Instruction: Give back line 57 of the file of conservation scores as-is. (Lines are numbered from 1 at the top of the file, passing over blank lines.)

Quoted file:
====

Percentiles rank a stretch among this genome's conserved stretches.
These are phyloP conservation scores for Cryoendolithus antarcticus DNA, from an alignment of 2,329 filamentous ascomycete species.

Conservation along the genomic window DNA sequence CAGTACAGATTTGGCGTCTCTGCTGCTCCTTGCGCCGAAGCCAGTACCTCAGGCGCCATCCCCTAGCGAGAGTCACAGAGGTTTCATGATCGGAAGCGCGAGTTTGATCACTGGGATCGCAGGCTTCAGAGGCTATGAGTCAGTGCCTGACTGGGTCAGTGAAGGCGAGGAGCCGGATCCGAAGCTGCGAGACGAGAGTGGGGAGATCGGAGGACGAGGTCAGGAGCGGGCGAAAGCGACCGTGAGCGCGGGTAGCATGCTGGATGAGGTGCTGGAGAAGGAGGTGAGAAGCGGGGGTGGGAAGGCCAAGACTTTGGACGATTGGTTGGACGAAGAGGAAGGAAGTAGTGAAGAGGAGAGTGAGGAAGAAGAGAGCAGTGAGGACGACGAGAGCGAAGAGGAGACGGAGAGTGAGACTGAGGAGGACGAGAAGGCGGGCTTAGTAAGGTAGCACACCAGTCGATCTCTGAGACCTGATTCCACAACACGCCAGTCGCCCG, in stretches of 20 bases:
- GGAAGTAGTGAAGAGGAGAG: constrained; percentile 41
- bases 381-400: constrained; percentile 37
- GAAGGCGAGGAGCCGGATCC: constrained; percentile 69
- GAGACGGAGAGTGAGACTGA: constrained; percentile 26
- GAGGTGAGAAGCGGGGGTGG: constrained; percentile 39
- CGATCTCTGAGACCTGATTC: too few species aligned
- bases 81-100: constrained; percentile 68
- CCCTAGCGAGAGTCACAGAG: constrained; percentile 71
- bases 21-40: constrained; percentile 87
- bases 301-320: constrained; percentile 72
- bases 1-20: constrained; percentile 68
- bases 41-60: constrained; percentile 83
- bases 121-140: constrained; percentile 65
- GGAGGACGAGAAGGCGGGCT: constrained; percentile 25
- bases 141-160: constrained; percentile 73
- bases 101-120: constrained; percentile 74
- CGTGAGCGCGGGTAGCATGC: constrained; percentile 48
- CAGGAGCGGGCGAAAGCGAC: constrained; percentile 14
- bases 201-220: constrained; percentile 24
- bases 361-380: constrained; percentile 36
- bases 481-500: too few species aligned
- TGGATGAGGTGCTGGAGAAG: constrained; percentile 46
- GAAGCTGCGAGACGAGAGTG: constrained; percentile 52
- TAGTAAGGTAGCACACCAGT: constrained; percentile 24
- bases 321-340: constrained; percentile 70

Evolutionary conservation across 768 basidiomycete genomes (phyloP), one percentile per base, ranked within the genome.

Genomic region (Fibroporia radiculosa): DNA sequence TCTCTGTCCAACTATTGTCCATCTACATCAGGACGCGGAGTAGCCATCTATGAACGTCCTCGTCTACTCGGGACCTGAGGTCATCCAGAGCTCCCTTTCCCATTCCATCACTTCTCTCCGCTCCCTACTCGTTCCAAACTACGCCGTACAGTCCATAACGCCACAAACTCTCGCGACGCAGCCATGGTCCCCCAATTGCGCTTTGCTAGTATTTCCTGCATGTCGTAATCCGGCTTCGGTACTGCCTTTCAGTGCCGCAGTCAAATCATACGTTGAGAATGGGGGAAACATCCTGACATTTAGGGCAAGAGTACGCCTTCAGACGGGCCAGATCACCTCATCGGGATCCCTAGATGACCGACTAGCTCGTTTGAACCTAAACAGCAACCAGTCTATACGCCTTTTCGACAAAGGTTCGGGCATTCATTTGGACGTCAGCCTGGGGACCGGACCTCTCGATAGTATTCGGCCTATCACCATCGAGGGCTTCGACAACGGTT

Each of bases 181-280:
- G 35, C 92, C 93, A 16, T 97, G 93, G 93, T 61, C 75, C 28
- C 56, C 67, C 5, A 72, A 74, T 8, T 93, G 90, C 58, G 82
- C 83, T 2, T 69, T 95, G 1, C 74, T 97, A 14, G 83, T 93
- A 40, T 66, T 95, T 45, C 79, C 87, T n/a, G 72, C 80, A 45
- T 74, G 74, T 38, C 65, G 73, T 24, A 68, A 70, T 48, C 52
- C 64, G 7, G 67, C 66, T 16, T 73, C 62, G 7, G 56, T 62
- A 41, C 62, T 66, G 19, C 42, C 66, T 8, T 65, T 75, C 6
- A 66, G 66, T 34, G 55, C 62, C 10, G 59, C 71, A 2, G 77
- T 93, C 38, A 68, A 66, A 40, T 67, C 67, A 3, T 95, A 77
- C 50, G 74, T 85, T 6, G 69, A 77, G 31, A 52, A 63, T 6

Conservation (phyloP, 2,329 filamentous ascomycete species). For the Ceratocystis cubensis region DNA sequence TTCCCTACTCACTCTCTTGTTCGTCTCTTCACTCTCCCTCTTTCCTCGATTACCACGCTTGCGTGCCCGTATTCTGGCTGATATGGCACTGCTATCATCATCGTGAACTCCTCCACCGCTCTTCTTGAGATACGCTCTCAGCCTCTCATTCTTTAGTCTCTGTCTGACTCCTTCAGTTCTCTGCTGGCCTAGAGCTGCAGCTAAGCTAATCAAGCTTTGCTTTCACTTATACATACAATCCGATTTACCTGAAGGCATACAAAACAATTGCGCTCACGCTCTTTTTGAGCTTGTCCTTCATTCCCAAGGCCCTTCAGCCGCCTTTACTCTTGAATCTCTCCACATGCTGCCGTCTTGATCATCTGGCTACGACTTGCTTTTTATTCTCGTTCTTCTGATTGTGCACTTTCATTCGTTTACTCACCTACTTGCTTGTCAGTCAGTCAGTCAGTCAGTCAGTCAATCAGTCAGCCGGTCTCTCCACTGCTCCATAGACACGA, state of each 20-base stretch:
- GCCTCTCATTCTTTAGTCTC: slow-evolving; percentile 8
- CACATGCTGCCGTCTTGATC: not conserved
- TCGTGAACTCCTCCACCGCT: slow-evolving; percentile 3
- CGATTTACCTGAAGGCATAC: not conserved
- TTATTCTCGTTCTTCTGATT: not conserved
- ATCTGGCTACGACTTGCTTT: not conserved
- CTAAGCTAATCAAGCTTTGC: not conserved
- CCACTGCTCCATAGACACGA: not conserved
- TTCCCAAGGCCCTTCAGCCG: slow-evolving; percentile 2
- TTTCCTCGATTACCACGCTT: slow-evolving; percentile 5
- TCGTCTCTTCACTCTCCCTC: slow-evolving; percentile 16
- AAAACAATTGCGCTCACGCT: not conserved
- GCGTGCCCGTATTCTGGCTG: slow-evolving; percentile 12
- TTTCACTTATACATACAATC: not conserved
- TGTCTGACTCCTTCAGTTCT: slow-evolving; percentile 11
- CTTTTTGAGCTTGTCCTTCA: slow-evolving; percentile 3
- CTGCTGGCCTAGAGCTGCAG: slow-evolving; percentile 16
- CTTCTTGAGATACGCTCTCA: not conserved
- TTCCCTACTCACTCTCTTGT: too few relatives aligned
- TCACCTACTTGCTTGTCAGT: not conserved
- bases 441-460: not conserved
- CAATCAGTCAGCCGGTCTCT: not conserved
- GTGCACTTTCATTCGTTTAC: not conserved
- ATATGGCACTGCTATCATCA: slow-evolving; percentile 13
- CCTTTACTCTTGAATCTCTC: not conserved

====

- TGTCTGACTCCTTCAGTTCT: slow-evolving; percentile 11